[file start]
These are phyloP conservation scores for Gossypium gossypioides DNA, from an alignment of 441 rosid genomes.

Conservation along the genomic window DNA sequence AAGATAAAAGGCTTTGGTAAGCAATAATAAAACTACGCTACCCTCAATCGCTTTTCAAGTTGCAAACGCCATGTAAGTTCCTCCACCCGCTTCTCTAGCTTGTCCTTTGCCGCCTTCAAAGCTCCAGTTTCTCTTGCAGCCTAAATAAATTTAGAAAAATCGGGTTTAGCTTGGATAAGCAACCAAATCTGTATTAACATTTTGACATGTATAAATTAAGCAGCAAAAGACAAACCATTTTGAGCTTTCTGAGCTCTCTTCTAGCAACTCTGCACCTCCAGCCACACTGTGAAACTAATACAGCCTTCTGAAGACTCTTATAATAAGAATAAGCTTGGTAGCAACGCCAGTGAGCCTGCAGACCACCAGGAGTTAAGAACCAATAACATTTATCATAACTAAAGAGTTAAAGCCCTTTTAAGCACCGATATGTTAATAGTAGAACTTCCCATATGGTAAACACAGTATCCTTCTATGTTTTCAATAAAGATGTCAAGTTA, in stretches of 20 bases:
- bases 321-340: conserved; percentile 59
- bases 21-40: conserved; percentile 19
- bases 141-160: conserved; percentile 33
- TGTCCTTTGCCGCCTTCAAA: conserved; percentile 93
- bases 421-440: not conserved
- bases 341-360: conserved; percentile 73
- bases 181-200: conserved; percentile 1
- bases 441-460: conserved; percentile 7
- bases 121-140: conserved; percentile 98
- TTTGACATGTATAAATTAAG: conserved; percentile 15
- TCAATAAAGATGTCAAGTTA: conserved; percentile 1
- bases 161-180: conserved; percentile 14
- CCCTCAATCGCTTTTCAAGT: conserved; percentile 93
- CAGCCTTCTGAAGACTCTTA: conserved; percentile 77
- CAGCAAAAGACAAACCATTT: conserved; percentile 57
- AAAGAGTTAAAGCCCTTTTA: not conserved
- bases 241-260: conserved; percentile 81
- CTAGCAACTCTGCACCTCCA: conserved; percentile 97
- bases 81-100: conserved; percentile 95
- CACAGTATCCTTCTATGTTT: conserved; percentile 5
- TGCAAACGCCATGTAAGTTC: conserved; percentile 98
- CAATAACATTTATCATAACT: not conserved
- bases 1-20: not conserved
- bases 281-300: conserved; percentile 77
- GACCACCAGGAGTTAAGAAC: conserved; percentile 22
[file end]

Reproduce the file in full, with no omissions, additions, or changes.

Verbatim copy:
These are phyloP conservation scores for Gossypium gossypioides DNA, from an alignment of 441 rosid genomes.

Conservation along the genomic window DNA sequence AAGATAAAAGGCTTTGGTAAGCAATAATAAAACTACGCTACCCTCAATCGCTTTTCAAGTTGCAAACGCCATGTAAGTTCCTCCACCCGCTTCTCTAGCTTGTCCTTTGCCGCCTTCAAAGCTCCAGTTTCTCTTGCAGCCTAAATAAATTTAGAAAAATCGGGTTTAGCTTGGATAAGCAACCAAATCTGTATTAACATTTTGACATGTATAAATTAAGCAGCAAAAGACAAACCATTTTGAGCTTTCTGAGCTCTCTTCTAGCAACTCTGCACCTCCAGCCACACTGTGAAACTAATACAGCCTTCTGAAGACTCTTATAATAAGAATAAGCTTGGTAGCAACGCCAGTGAGCCTGCAGACCACCAGGAGTTAAGAACCAATAACATTTATCATAACTAAAGAGTTAAAGCCCTTTTAAGCACCGATATGTTAATAGTAGAACTTCCCATATGGTAAACACAGTATCCTTCTATGTTTTCAATAAAGATGTCAAGTTA, in stretches of 20 bases:
- bases 321-340: conserved; percentile 59
- bases 21-40: conserved; percentile 19
- bases 141-160: conserved; percentile 33
- TGTCCTTTGCCGCCTTCAAA: conserved; percentile 93
- bases 421-440: not conserved
- bases 341-360: conserved; percentile 73
- bases 181-200: conserved; percentile 1
- bases 441-460: conserved; percentile 7
- bases 121-140: conserved; percentile 98
- TTTGACATGTATAAATTAAG: conserved; percentile 15
- TCAATAAAGATGTCAAGTTA: conserved; percentile 1
- bases 161-180: conserved; percentile 14
- CCCTCAATCGCTTTTCAAGT: conserved; percentile 93
- CAGCCTTCTGAAGACTCTTA: conserved; percentile 77
- CAGCAAAAGACAAACCATTT: conserved; percentile 57
- AAAGAGTTAAAGCCCTTTTA: not conserved
- bases 241-260: conserved; percentile 81
- CTAGCAACTCTGCACCTCCA: conserved; percentile 97
- bases 81-100: conserved; percentile 95
- CACAGTATCCTTCTATGTTT: conserved; percentile 5
- TGCAAACGCCATGTAAGTTC: conserved; percentile 98
- CAATAACATTTATCATAACT: not conserved
- bases 1-20: not conserved
- bases 281-300: conserved; percentile 77
- GACCACCAGGAGTTAAGAAC: conserved; percentile 22